First off, congratulations are in order, FOR ME, THANK YOU VERY MUCH.
Since 2013 (!!!) I have been trying to read 70 books in a year, and this was my year, I finally did it, great jerb. (But seriously, I am very happy about this.)
More so than any other year, my reading fell into three camps: African-American history and the case for reparations; isolated young women and their female friendships/relationships; quasi-respectable thrillers/beach reads. Over the past few years, I’ve generally become less interested in male authors (although I typically make an exception for sci-fi/alt-history/apocalyptic narratives). I find it especially grating when men try to write with any kind of authority about what they think it’s like to live as a woman. I get sort of sad when I think about how much media I’ve consumed that was created by and for men, and how that’s assuredly shaped me in ways that I don’t even realize.
All that being said: here are the best books I read in 2017:
Homegoing — Yaa Gyasi (10/10)
YES, you read that right: ten out of ten. Tracing the history of slavery through a family tree, starting in 18th century Ghana to present-day NYC, this book is a powerful case for reparations. Right before I started reading this, someone told me this book is sad, and boy were they right! Sad, yes — and also a work of art.
Behold the Dreamers — Imbolo Mbue (9/10)
Pretty pretty depressing. If you are at all interested in a look at how hard it is to be an immigrant in the US, I think this book gives a realistic picture of both why people want to move to the US and how difficult it is to achieve a measure of success or happiness there as an immigrant. A timely book, given Trump’s insistence that immigrants are bad people (or however he’s erroneously describing them) (he is not smart).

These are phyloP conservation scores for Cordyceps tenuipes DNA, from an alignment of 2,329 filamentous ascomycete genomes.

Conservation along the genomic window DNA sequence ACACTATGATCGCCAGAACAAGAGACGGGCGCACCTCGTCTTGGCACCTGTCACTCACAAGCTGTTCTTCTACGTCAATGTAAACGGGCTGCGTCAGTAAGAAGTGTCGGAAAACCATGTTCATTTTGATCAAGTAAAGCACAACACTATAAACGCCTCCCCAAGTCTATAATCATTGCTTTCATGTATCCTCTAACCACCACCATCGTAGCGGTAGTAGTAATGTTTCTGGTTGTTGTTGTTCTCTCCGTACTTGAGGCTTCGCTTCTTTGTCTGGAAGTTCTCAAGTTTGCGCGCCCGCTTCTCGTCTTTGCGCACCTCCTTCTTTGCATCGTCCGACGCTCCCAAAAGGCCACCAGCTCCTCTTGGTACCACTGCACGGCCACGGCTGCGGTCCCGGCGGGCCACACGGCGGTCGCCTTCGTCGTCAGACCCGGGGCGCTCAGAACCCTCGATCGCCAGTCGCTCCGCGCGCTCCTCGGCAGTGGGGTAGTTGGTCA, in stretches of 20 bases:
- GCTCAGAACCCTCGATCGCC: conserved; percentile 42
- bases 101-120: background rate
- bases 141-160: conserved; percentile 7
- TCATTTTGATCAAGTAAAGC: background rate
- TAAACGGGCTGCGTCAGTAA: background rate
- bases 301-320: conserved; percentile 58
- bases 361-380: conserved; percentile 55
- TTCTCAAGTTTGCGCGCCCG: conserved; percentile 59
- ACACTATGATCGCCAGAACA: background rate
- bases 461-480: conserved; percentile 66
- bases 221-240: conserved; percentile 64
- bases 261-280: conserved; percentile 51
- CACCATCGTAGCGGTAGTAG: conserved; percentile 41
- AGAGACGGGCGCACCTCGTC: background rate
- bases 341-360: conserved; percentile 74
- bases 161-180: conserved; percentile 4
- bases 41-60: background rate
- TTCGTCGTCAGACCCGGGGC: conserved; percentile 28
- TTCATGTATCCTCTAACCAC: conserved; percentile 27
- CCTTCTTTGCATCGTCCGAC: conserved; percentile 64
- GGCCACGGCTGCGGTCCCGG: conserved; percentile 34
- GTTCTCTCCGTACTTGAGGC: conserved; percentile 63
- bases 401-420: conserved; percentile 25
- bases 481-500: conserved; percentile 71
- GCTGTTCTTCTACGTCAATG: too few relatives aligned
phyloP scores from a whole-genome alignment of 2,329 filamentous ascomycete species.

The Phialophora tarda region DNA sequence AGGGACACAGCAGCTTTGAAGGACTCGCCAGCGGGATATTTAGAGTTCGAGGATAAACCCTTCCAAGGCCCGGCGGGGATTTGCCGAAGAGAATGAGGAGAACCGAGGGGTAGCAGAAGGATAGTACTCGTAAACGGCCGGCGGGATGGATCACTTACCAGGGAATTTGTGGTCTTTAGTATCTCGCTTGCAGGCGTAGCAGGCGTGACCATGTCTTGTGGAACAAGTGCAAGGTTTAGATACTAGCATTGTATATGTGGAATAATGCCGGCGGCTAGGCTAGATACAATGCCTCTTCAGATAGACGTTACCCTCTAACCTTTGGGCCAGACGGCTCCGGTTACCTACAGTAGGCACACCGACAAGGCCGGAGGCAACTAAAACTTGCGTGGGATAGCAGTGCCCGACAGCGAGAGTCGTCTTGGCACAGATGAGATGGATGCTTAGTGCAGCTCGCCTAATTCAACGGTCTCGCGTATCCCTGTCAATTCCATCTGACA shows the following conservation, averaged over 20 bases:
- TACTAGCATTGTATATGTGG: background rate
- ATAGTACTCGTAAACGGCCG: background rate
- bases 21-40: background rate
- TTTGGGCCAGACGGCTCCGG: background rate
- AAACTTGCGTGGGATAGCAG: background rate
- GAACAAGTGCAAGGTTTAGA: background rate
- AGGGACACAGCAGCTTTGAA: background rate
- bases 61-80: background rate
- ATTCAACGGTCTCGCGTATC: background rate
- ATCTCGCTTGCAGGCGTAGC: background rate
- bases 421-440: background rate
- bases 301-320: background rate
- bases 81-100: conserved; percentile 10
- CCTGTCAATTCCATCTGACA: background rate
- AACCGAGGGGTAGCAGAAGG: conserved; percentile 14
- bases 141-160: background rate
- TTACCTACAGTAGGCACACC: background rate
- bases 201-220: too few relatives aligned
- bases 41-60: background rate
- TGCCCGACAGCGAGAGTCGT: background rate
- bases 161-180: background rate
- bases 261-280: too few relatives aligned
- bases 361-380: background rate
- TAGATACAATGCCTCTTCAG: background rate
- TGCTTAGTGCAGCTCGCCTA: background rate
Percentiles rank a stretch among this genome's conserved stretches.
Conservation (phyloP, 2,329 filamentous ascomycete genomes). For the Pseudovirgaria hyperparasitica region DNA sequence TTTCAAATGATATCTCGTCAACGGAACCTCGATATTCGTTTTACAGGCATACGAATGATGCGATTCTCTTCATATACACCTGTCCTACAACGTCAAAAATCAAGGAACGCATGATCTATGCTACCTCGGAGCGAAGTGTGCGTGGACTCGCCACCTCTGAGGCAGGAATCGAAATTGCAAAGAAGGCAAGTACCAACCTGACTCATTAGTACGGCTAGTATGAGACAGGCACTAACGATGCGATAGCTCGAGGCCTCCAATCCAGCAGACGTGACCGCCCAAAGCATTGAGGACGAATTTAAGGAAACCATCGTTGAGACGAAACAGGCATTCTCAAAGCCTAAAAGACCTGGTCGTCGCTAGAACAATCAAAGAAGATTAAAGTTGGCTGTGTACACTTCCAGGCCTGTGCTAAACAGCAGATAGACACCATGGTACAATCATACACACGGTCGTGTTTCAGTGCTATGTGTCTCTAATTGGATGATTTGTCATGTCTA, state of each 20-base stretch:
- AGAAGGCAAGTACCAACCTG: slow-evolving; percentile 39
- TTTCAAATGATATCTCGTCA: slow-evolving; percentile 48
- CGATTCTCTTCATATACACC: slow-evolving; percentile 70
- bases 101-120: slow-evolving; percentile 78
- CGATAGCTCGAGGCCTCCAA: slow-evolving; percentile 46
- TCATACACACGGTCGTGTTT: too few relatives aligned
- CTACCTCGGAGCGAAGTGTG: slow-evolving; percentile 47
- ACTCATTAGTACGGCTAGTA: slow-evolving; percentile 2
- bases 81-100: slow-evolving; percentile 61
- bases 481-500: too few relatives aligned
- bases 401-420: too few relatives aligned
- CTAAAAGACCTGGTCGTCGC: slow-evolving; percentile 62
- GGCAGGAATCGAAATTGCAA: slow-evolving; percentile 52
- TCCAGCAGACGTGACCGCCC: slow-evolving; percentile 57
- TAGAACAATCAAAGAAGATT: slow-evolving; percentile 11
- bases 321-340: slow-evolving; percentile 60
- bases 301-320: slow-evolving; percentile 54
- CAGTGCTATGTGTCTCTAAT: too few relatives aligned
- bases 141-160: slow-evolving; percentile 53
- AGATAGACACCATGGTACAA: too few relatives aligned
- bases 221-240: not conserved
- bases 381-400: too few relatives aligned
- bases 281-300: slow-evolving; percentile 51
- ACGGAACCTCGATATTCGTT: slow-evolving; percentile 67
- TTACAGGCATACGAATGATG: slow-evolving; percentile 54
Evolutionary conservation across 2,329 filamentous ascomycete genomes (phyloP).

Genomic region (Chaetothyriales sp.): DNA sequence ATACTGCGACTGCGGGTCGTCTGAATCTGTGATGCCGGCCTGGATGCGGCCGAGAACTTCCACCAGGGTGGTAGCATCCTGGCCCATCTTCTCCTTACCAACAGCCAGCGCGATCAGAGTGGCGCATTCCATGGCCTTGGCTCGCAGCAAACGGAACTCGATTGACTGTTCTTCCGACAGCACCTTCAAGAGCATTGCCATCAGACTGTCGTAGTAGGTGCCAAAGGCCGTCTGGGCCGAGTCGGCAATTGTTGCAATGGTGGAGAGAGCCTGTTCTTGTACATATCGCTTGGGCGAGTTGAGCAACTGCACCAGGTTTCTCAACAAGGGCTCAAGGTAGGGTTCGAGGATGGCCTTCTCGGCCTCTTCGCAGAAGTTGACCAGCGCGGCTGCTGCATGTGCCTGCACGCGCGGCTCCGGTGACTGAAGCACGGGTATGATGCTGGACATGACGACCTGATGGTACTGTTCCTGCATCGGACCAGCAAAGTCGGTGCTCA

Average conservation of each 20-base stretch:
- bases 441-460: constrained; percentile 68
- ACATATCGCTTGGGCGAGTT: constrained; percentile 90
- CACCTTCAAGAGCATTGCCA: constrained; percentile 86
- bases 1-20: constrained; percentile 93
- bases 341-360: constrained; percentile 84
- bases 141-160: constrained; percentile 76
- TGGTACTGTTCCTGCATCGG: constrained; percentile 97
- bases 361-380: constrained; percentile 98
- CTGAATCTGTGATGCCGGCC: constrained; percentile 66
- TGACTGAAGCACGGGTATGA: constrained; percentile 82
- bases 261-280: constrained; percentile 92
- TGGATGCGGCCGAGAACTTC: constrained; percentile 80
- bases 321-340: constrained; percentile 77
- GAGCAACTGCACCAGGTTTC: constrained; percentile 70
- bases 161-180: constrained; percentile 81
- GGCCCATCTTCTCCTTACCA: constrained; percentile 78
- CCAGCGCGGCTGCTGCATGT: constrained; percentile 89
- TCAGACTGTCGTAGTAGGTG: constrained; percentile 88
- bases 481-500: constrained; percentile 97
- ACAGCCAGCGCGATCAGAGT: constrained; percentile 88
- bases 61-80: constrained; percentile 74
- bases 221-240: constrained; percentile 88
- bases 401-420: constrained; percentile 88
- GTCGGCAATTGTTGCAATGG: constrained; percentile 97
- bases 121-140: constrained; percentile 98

Hunger: A Memoir of (My) Body — Roxane Gay (9.5/10)
One line that stood out to me from this book: “My body is a cage.” What a line. We are trapped in our bodies, but also, we ARE our bodies. Get it? You get it.
Similar books, in some way, that are also recommended: The Hate U Give — Angie Thomas (9/10); We Were Eight Years in Power — Ta-Nehisi Coates (9/10); Swing Time — Zadie Smith (8.5/10); The Underground Railroad — Colson Whitehead (8.5/10); Underground Airlines — Ben H Winters (8.5/10); The People Are Going To Rise Like the Waters Upon Your Shore — Jared Yates Sexton (8/10).
Marlena — Julie Buntin (9.5/10)
“Tell me what you can’t forget, and I’ll tell you who you are.” DAMN. What an opening line! (Would I literally kill someone to be able to write a line like that?) This was the best of the “lonely girl/confusing female relationships” books I read this year. Is the “Lonely girl” genre a precursor to the “suburban ennui” genre? Hmm.
Other lonely girl recommendations: Pull Me Under — Kelly Luce (9/10); We All Love Beautiful Girls — Joanne Proulx (8.5/10); History of Wolves — Emily Fridlund (7.5/10 — only recommending this because other people seemed to really like it); The Burning Girl — Claire Messud (7/10 — ditto).
Sweetbitter — Stephanie Danler (9/10)
Excellent, even when infuriating. The writing really captures what it’s like to be living on your own in your early twenties. It made me nostalgic for a time in a city that I’ve never lived in, which is some kind of magic. But also the main character falls for a guy who is so clearly terrible for her that it can be pretty eye-roll-y to read those parts. Also all the wine talk — that will never not seem super pretentious and terrible. SORRY!
Also about being in your early twenties and trying to “figure it out”: The Futures — Anna Pitoniak (9/10)
Little Fires Everywhere — Celeste Ng (9.5/10)
Okay, believe the hype — this book is great. As a point of reference, the writing (and genre) reminds me of Meg Wolitzer. Also, as I have said, probably too many times, suburban ennui is a fave genre, so this book really did it for me.
Class — Lucinda Rosenfeld (9/10)
Despite getting increasingly unrealistic re character motivation toward the end of the book, there are a lot of very sharp observations here about race, gender, and, yes, class. Have you ever mentally tied yourself in knots trying to make sure your reactions aren’t offensive? So has almost everyone in this book! And probably most people reading this book.
Also somewhat similar and recommended: The Nix — Nathan Hill (9/10); The Devil and Webster — Jean Hanff Korelitz (9/10)
Thank you, Jones Library! Thank you, 2017!